HAVANA (Reuters) - Colombia’s leftist FARC rebels said on Thursday they would seek a bilateral ceasefire next month at the start of peace talks with the government aimed at ending half a century of war, and expressed hope that this latest attempt to end the conflict would succeed.
But the proposal could complicate the process from the start because Colombian President Juan Manuel Santos said this week there would be no ceasefire during the negotiations.
“We are going to propose a ceasefire immediately when we sit at the table,” senior commander Mauricio Jaramillo told a news conference in Havana.
“Better said, we are going to fight for it. We are going to discuss it there in the table, but it is one of the first points,” he said.
A decade ago, in the last attempt at ending Latin America’s longest-running insurgency, the rebels used a ceasefire to beef up their military operations and establish a multibillion-dollar drug-trafficking network.
“There is no way the government will accept this since it has always sought a unilateral ceasefire on the side of the rebels,” said security analyst Alfredo Rangel in Bogota.
“The government will reject this immediately and that will play into the hands of the FARC which wants to continue in combat. The FARC will use violence to pressure the government at the negotiating table,” he said.
The rebels said the talks were expected to begin October 8 in Norway. They will then move to Havana, where the Cuban government said on Wednesday it had been brokering the negotiations for more than a year.
Jaramillo said the FARC, which formed in 1964 and operates out of remote locations in Colombia, would send Ivan Marquez and Jose Santrich, both high-ranking leaders, to the talks and would reveal more participants soon.
The rebels said they were pursuing peace because the country needs it and sensed that the government felt the same.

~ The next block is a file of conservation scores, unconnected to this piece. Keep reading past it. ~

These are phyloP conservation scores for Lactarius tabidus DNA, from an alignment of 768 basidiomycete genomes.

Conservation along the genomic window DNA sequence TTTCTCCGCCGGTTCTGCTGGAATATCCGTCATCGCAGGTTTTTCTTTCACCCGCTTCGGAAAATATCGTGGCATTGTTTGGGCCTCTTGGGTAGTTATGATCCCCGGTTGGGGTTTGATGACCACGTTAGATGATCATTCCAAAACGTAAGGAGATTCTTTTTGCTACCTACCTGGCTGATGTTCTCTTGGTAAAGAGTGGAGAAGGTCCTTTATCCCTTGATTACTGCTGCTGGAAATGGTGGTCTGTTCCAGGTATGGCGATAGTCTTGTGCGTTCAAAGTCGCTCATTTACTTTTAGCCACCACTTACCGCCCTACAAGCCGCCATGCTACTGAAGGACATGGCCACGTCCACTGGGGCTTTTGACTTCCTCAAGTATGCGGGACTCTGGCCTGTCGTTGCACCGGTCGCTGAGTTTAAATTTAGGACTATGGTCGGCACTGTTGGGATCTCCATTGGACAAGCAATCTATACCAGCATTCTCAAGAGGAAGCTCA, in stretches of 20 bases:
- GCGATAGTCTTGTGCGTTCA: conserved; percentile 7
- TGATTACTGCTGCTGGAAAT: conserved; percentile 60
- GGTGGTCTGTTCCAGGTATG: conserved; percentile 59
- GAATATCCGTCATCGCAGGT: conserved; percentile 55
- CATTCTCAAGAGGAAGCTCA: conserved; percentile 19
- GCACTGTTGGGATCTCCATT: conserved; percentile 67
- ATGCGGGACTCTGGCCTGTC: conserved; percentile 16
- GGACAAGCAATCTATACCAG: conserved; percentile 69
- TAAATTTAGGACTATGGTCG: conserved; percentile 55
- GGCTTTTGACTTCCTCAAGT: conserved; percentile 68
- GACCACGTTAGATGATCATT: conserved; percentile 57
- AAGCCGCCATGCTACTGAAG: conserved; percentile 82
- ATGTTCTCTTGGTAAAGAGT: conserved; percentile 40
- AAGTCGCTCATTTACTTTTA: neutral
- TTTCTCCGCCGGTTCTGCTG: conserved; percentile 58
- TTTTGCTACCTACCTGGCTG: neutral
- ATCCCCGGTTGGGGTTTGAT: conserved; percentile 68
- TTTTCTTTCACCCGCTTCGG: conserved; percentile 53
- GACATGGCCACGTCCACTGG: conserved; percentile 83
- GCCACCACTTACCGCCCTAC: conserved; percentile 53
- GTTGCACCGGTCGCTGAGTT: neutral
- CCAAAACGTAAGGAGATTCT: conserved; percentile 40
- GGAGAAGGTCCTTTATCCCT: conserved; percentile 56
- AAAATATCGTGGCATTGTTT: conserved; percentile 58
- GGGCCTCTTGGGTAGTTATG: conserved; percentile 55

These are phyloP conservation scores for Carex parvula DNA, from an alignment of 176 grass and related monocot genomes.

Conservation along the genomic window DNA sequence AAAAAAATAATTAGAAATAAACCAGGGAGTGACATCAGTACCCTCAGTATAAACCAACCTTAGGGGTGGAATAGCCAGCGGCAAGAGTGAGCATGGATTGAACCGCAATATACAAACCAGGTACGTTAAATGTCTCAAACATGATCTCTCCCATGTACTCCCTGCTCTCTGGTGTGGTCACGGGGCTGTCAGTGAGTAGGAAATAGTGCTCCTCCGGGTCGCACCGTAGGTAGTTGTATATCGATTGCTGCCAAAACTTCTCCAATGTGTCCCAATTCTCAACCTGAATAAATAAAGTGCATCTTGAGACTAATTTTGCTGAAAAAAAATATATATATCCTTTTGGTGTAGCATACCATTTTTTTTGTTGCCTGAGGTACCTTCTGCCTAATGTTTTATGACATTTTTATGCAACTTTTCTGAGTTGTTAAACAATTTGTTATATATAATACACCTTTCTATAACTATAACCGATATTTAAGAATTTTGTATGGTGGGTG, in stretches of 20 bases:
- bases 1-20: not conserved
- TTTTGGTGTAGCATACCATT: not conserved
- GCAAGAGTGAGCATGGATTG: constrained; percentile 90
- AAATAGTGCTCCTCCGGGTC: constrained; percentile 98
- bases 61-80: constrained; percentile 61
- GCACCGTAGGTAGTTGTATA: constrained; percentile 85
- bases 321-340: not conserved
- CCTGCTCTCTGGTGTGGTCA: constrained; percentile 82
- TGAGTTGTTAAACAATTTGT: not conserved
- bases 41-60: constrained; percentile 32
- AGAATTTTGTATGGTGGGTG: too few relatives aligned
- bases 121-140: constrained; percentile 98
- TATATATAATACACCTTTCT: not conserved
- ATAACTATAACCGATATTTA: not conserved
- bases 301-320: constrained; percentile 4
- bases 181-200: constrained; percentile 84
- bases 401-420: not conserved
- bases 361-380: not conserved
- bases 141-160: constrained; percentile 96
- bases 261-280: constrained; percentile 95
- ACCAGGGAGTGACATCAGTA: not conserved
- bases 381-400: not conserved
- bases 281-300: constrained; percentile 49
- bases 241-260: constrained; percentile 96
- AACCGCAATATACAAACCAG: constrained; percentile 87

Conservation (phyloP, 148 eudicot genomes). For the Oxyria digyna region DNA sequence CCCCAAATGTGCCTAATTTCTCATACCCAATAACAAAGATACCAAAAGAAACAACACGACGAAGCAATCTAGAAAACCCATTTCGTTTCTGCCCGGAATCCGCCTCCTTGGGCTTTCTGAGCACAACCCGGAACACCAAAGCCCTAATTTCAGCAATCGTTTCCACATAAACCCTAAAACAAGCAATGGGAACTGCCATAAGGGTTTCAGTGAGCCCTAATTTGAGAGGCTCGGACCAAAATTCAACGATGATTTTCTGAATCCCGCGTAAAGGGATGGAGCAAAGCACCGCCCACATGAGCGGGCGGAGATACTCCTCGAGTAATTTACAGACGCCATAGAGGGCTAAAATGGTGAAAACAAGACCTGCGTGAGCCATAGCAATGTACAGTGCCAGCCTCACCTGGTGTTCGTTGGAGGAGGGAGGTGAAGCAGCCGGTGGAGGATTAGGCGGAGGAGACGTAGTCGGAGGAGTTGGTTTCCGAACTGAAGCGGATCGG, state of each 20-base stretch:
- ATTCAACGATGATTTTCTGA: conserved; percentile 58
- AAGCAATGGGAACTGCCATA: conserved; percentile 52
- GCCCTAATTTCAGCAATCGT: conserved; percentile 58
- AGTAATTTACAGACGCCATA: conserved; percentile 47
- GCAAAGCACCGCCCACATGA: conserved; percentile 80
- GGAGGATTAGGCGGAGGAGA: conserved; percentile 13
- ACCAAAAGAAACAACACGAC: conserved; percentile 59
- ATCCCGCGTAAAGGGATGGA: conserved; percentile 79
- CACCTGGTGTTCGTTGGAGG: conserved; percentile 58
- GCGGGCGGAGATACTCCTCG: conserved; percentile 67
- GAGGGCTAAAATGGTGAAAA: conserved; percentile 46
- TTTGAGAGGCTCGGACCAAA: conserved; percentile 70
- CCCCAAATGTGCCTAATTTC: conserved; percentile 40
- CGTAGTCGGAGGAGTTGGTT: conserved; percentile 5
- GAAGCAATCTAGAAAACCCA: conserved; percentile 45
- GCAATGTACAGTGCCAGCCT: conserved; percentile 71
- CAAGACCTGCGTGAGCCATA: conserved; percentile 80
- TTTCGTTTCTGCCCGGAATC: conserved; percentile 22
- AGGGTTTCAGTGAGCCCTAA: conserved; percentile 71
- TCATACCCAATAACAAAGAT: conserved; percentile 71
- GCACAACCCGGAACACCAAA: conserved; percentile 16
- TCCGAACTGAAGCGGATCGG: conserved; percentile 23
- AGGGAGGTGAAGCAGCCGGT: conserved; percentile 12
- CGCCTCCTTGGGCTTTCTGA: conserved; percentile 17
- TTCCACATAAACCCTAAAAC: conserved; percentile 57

“We think it is very important to develop and preserve this process because it responds to a need, a strong desire of the Colombian people,” said FARC member Marco Leon. “We are in a war, we are conscious of the importance of ending the social and armed conflict.”
Although the Marxist-led FARC, or Revolutionary Armed Forces of Colombia, have lost ground in recent years, their attacks affect the country’s fast-expanding mining and oil sectors.
“We have always wanted to move forward the processes (of peace. We have always wanted peace,” said Jaramillo.
Santos unveiled his negotiating team on Wednesday, saying it would be led by former Vice President Humberto de la Calle.
Despite the conciliatory words, experts say the peace process will be difficult, with many disagreements to overcome.
Even as they prepare for the meetings, on Tuesday the FARC blew up two trucks at a coal mine and Danilo Garcia, a top rebel commander and right hand man to FARC leader Rodrigo Londono, better known as “Timochenko,” was killed in a bombing attack by government troops.
The two sides have set up a framework for negotiations that includes discussing the rights of victims, land ownership in rural areas and cocaine trafficking and smuggling.
They will also have to settle on how to integrate some 8,000 fighters into civil society, many of whom have been hiding in the Amazon jungle for decades.
Timochenko said in a video shown at the start of the press conference that there were enemies who opposed the talks, but that the process “must culminate with a new Colombia, just and democratic.”
Editing By Tom Brown and Vicki Allen